Scratch Film Printing with James Tucker
Available: 6:00 – 9:00pm
Scratch your own designs into special film, and then work with James to turn your scratchings into printing plates and art on one of our printing presses!
Platen Press Printing Demo with Meredith Hudson
Available: 7:00 – 9:00pm
Not sure exactly what a platen press is or what it does? Then be sure to visit this demo with Meredith to see our amazing platen presses (like the one on the left) in action!
Maze Bookmaking with Nina Zeininger-Byrne
Available: 6:00 – 9:00pm
Learn about this unique three-dimensional book structure and practice making one yourself!
Advanced Binding Demo with Juliayn Coleman
Available: 6:00 – 7:30pm
Watch an expert bookbinder in action as she demonstrates advanced bookmaking techniques.
Small and Scrappy Demo with Judy Serebrin
Time: 6:30 – 7:00pm
Learn how tiny little books like the ones on the right can be made with just a few scraps of paper.
Artist Trading Cards with Courtney Cerruti
Available: 6:00 – 9:00pm
In this hands-on activity, Courtney will show you how to stamp, staple, collage, stitch and draw on baseball-sized cards that can be traded with artists worldwide.
Collage, History and Technique with Taun Relihan
Available: 8:00 – 9:00pm
Because collage and other art techniques of collecting and assembling evoke the working of the mysterious in the process of creativity, viewers, as well as artists themselves, are often profoundly moved by the beauty and meaning found in collage. In this short session, learn about the history of this technique and explore one of Taun’s works-in-progress.
Hand Lettering Names with Billy Hutchinson
Available: 6:30 – 8:30pm
Hand lettering is one of SFCB’s most popular classes, and this is the perfect chance to see our talented instructor in action and walk away with a little keepsake!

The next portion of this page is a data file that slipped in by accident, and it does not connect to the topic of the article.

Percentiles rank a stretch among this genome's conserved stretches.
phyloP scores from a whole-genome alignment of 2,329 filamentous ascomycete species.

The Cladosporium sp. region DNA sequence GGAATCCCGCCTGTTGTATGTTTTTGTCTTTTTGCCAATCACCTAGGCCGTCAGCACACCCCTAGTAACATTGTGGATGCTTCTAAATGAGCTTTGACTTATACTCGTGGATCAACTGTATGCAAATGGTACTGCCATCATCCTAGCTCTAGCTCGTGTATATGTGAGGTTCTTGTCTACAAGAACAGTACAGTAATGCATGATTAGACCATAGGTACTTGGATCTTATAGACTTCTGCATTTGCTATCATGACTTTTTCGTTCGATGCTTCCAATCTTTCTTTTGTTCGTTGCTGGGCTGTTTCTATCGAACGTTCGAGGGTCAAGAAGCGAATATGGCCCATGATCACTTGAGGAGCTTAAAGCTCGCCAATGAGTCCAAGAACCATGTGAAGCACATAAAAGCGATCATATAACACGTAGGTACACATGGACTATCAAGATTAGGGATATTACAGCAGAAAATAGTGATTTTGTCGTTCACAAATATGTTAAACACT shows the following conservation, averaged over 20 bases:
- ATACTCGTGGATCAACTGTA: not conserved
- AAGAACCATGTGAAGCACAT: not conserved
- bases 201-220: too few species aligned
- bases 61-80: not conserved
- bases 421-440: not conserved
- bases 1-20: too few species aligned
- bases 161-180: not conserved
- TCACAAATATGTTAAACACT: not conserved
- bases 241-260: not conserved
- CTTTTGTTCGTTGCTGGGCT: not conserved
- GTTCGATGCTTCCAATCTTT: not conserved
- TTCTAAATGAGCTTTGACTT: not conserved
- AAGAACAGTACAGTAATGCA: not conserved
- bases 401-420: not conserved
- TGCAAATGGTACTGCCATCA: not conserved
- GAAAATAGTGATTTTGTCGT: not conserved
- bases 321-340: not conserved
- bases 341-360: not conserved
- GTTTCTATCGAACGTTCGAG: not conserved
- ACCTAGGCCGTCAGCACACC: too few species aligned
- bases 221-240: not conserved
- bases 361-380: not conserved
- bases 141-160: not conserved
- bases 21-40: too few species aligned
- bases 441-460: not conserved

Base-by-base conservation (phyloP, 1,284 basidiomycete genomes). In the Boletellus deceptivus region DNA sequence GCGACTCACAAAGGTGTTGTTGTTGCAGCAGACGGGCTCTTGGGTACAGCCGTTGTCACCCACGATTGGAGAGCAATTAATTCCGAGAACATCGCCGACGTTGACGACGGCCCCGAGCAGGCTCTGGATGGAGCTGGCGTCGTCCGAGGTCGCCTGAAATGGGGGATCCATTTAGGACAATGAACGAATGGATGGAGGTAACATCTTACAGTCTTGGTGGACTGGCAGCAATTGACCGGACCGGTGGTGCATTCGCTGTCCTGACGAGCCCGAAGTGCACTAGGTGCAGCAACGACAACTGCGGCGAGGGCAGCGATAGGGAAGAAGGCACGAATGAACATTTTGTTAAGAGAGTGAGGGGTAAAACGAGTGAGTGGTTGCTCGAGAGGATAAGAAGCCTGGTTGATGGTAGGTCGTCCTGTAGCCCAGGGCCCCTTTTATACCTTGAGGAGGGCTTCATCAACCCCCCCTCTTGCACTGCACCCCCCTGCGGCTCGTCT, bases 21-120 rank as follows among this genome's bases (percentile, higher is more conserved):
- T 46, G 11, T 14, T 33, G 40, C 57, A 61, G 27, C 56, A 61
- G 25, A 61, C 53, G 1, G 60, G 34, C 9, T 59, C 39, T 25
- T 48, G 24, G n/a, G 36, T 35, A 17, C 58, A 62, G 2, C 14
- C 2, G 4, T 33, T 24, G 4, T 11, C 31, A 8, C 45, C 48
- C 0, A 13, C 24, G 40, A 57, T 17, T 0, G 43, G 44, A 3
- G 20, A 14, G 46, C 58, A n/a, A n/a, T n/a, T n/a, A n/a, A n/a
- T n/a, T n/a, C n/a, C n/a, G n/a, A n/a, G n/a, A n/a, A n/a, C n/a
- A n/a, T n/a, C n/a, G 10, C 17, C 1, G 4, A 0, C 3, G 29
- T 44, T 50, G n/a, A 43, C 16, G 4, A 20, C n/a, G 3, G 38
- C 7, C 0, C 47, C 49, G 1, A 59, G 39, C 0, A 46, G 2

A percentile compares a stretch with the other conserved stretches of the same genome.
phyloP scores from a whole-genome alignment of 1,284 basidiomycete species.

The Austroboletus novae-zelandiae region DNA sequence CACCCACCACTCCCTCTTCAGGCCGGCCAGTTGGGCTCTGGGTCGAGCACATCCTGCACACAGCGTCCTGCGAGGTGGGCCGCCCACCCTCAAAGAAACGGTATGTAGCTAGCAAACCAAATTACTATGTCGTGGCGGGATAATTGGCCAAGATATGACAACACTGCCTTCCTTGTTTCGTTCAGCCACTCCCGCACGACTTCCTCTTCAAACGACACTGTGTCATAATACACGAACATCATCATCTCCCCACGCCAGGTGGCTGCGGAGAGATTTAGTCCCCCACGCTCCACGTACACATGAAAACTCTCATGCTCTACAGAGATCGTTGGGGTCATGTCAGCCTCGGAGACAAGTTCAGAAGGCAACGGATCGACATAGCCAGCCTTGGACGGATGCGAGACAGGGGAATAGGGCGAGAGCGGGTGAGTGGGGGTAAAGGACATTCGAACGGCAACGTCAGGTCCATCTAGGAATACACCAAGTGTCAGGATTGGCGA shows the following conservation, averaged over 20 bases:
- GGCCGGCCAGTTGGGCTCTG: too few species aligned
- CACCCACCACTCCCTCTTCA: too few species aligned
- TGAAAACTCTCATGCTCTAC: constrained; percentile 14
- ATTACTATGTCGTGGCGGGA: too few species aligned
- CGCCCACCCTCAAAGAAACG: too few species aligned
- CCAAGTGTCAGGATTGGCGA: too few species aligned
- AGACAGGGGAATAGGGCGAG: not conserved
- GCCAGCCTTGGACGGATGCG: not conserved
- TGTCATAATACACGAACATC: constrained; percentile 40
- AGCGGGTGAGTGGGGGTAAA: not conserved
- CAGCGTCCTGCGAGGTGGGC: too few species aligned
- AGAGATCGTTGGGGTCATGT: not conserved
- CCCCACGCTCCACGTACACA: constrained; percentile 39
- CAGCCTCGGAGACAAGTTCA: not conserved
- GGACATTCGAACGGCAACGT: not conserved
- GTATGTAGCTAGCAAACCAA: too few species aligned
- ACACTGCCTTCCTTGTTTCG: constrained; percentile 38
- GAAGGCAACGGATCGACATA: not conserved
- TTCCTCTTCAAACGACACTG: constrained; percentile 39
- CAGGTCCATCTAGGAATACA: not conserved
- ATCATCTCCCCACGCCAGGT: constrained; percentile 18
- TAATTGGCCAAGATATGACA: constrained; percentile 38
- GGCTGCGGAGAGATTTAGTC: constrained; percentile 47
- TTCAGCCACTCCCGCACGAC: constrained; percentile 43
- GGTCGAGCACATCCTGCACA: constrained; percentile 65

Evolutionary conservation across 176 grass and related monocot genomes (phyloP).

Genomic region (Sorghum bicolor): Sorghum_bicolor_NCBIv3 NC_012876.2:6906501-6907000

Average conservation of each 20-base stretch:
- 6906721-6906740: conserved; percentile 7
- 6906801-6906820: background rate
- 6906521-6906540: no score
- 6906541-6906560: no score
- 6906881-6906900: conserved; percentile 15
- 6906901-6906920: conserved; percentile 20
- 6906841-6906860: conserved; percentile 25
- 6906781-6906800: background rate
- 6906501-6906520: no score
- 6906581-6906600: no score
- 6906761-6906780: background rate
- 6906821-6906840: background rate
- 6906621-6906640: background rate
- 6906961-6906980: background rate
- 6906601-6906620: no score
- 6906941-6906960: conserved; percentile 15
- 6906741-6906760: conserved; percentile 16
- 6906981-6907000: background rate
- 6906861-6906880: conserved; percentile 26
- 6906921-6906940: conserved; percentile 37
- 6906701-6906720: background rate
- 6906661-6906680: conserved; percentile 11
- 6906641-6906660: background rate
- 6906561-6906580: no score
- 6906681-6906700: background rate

San Francisco Center for the Book and Johanna Drucker invite you to register for a unique creative workshop experience. Johanna Drucker, in conjunction with the Druckworks Exhibit at the San Francisco Center for the Book, is holding a workshop entitled Stochastic Printing: Letterpress Outside the Form
About the Workshop
The defining feature of letterpress is quadrature, squareness, and the perfection of the impression depends on being able to lock type up with pressure on a perfectly set form. This workshop addresses ways to print outside those formal limitations, freeing letters from their usual linear arrangement. Overprinting creates the illusion of movement and dynamic action. Together these two approaches result in unpredictable outcomes on the sheet.
Come with lines of poetry, overheard conversation, observation — any language that bears on the contemporary life of language and poetry. We will set type, set up forms on the presses, print, overprint, and create dynamic broadsides.
Bring paper for letterpress printing — no decorative fibers, no heavy threads, nothing that can break type, please. For overprinting sheets, shorter sheets provide more flexibility, as do narrower ones, so think in terms of approximately 11 x 14″. Variation in size and shape will produce interesting results.